In search of a new beginning, India’s selectors have discarded the flailing old-guard of Cheteshwar Pujara and Ajinkya Rahane from the tour of South Africa. Both are 35, both have been enduring a dry spell of runs, and the selectors deemed it was the ripest time to reward young batsmen knocking on their doors. Experience, of a combined tally of 188 Tests and 12,272 runs, would have been the sole factor the selectors would have weighed in, but the promise of youth surpassed it.
There was a sense of inevitability about the decision. Time has been running out for Pujara for some time. He ended a two-year century drought in Bangladesh at the end of 2022, but big scores continued to elude him in subsequent outings. Since the unbeaten 102 in Chittagong, all he mustered was 211 runs in 10 outings, with a lone score beyond 50. The series against Australia was a rare blemish on home soil where he tends to score heavily, while his inability to influence the World Test Championship in Oval meant that he was living on borrowed time. Subsequently, he was discarded from the youth-heavy side to West Indies, but it was widely assumed that he would be back in the scheme for South Africa, in India’s pursuit of a maiden series win. But that was not to be, despite his exploits for Sussex in county cricket. His meagre numbers in Irani Cup and Vijay Hazare Trophy also perhaps put paid to his aspirations. There has been no shortage of grit and heart to rediscover his daddy-hundred scoring prowess, but he has been rendered helpless, perhaps age and diminishing reflexes.
In contrast, Rahane seemed to revive his career, after being overlooked for the Test series against Australia and Bangladesh, with a counterpunching 89 in the WTC final on the back of a strong domestic season (634 runs at 57), but his dismal returns (11 in two innings) on the flat-beds in the Caribbean meant that he had run his international race too. In the WTC final, he had come in as the replacement of Mumbai colleague Shreyas Iyer. Now that the latter has made a resounding return to the fold, it was invariable that he displaced Rahane. The Oval knock, thus, was but a fleeting flicker of one of India’s middle-order pillars in the last decade.
That the new Test cycle is just a series old would have been another factor the selectors and team management would have assessed. With the five-Test series against England (at home) and Australia (away) scheduled this year, there would have been no better point for a break from underperforming veteran warriors and furnishing the youngsters the ideal exposure to blossom as batting mainstays.
India’s Yashasvi Jaiswal celebrates after he scored a century against West Indies. (FILE)
In that sense, there simply was no space for the seasoned duo. The top five is more or less locked, with Rohit Sharma, KL Rahul, Shubman Gill, Virat Kohli and Shreyas Iyer almost sealed their slots. There is the supremely talented Yashaswi Jaiswal vying for a spot after his haul of 256 runs in three innings in the West Indies. How and where the team accommodates him would be a fascinating sub-plot in the series. Ishan Kishan too has impressed in his two Tests, and he would be the closest clone to Rishabh Pant in his ability to impact games with the bat in quick time. It’s likely that he would keep the wickets as it would be too taxing for Rahul to both open and wicket-keep for an entire Test match.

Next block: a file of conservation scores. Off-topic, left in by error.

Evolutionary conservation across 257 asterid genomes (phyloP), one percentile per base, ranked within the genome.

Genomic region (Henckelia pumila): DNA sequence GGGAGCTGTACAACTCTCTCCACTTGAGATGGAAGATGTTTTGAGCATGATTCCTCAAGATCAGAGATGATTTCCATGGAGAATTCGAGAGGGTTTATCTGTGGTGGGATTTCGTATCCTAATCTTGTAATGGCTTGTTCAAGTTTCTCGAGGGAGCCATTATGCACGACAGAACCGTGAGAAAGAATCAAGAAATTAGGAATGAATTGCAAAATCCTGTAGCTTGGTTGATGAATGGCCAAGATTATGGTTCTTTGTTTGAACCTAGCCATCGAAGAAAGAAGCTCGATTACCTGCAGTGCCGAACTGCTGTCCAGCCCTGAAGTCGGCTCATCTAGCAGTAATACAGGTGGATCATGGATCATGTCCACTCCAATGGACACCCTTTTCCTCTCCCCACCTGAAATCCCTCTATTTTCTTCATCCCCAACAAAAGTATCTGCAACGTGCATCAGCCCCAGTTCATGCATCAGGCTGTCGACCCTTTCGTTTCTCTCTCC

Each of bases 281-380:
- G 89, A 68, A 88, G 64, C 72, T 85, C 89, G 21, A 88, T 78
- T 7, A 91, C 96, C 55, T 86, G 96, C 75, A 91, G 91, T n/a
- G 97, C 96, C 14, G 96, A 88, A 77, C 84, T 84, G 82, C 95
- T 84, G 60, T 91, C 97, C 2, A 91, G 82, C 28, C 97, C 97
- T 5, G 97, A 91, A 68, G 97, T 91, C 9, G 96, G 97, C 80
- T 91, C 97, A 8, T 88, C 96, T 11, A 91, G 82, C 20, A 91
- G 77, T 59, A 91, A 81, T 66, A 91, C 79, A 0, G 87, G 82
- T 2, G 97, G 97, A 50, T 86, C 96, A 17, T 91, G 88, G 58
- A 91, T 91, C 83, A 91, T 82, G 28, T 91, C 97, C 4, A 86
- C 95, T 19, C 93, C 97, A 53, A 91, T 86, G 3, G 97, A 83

The lone surprise could be Ruturaj Gaikwad, who too was part of the West Indies tour, though he did not make his Test debut. He averages an impressive but not staggering 42 in first-class cricket, was just the sixth highest run-getter for his domestic side, Maharashtra, and often opens for his side. India have at least four options for No 1 and 2 (Rohit, Rahul, Gill and Jaiswal). But he is comfortable in dealing quicks, has a strong back-foot game, which could be a valuable asset on fast and bouncy tracks in South Africa, possesses a robust technique, and is a fluent stroke-maker, who could bat anywhere in the order. Besides, he has been in imperious form in recent times, especially the shorter formats. In the latest T20, against Australia in Guwahati, he stroked 128 runs in 57 balls, most of his runs accrued in classical style.
In the past Rohit has praised him. “Ruturaj has got all the potential to be successful in Test cricket as well, he has shown his ability in T20 and I am pretty sure he is looking forward to scoring runs for Team India,” he said during the West Indies series. Recently, former cricketer Ambati Rayudu too has waxed eloquent on him. “His greatness is his talent. His timing on the ball, his shots, his fitness, his temperament. He has everything to become a world-class cricketer across formats. He is very, very calm. And he knows what he’s doing. He has a silent aggression in him. I think it’ll be a great asset for India,” he would say in a TRS podcast.
Suddenly, India have struck a mouth-watering balance between the old and youth, the youthful vigour of Gill, Kishan, Jaiswal, Iyer and Gaikwad and the worldly wisdom of old hands Rohit, Kohli and Rahul. And this perhaps would be the recipe for conquering two elusive frontiers, South Africa and WTC final. And just like everything else in life, Rahane and Pujara, two glorious servants of Indian cricket, have to move on.